EVENING CLASSESCategory: Leisure
Evening classes, each meeting usually once a week, are flourishing immensely, and not only those which prepared people for examinations leading to professional qualifications. Many people attend classes connected with their hobbies, such as photography, painting, folk-dancing, dog. training, cake decoration, archaeology, local history, car ‘ maintenance and other subjects, some of them no less sur-f prising than some of these. The classes may be organized by the local education authority or by the Workers’ Educational Association, and in them people find an agreeable social life as well as the means for pursuing their own hobbies more satisfactorily. All this, together with the popularity of amateur dramatics, can provide some comfort for those who fear that modern mass entertainment is producing a passive society.
Apart from the organized classes mention must also be made of the privately-arranged groups of people who join together for the pursuit of their hobbies.
Evening classes reopen every autumn for those who want to advance their career, to study for an examination, to follow up some special interest or to get more enjoyment out of their leisure hours. Men and women, old and young, professional : and amateurs — all are catered for.
The session for evening classes is normally from late September to the end of June (in some cases Easter) and, when a definite course of study is being undertaken, it is most important that students should join the class at the beginning of the session in order to obtain full benefit from the course.
Admission to classes is at the discretion of the principal of the establishment. In certain .cases minimum age and/or other qualifications are required and details are available through the establishment concerned. The opening of classes is largely dependent on the enrolment of a minimum number of students and admission is subject to a vacancy being available/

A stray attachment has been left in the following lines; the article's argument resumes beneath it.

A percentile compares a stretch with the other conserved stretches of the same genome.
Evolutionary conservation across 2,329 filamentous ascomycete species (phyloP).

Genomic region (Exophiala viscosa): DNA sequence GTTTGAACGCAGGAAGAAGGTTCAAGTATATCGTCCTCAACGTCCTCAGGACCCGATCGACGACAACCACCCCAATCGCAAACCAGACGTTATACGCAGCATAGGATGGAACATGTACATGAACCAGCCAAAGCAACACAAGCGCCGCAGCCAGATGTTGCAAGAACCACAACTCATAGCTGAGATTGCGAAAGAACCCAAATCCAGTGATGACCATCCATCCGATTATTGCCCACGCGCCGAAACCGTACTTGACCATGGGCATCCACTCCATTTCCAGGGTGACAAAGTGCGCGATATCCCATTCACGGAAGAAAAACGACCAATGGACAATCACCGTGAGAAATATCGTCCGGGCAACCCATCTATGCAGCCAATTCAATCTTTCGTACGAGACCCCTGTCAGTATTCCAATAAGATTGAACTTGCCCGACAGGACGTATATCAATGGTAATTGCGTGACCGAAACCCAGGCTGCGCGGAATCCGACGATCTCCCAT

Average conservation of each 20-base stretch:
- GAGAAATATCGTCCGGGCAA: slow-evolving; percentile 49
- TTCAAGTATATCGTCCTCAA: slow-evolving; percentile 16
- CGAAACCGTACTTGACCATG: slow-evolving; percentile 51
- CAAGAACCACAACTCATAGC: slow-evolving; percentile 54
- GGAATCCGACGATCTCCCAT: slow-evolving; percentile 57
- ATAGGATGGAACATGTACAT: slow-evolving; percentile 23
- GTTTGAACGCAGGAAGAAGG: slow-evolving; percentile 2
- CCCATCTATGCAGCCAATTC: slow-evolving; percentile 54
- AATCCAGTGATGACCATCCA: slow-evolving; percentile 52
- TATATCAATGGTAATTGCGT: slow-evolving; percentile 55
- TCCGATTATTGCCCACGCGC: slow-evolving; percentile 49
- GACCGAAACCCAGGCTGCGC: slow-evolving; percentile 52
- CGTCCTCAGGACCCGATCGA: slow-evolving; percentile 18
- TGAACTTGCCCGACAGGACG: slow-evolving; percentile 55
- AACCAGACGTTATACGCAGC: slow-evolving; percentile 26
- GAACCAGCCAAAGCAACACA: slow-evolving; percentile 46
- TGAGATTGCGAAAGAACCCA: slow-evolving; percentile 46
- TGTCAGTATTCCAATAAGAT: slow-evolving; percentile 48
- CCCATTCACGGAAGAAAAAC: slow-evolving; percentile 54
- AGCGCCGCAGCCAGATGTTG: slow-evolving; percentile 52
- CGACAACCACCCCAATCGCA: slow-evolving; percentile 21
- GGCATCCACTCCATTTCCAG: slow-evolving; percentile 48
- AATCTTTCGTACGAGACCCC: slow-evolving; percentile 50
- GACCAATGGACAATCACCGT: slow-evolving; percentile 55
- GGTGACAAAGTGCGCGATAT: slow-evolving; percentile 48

Regular attendance at evening classes is very desirable.
If numbers fall the Authority reserves the right to close the class or to combine one class with another.
Fees are payable in advance and there is no entitlement to a refund or to a transfer.
The list of subjects includes: advertising, anatomy (for artists, for meat trades), angling, archery, astronomy (popular lectures, advanced lectures with use of planetarium), bird watching, biscuit making, camping, Christmas decorations, clothing design, cookery, crafts, cricket, criminology (for B. Sc. sociology students only, for police officers, prison officers and magistrates), drama (for the physically handicapped, producers’ course, theatre make-up, mime; stage lighting), dressmaking, elocution, English for students from abroad, flower arrangement (Japanese), girls’ complete course (incorporating fashion, good grooming, dressmaking, party cooking), guitar groups, hairdressing, heraldry, home decorating, hotel management, housewives’ course, London (history and topography, museums and galleries, archeology of London), manicure, marriage (preparation for marriage), modelling (clay), money (spending and saving), musical instrument making for amateurs, care of pets, pottery, puppetry, religions of the world, Russian (conversation; with use of language laboratory; Russian for scientists; etc.), secretarial training, Shakespeare’s plays, shorthand, speech therapy for stammerers, tape recording techniques, tapestry weaving, wines and spirits (wines of Europe; wine-making for amateurs; wine appreciation), zoology (for research degrees; for laboratory technicians; popular lectures; etc.), and quite a number of others.
(“Floodlight’, Guide to Evening Classes 1969—1970, Inner London Education Authority)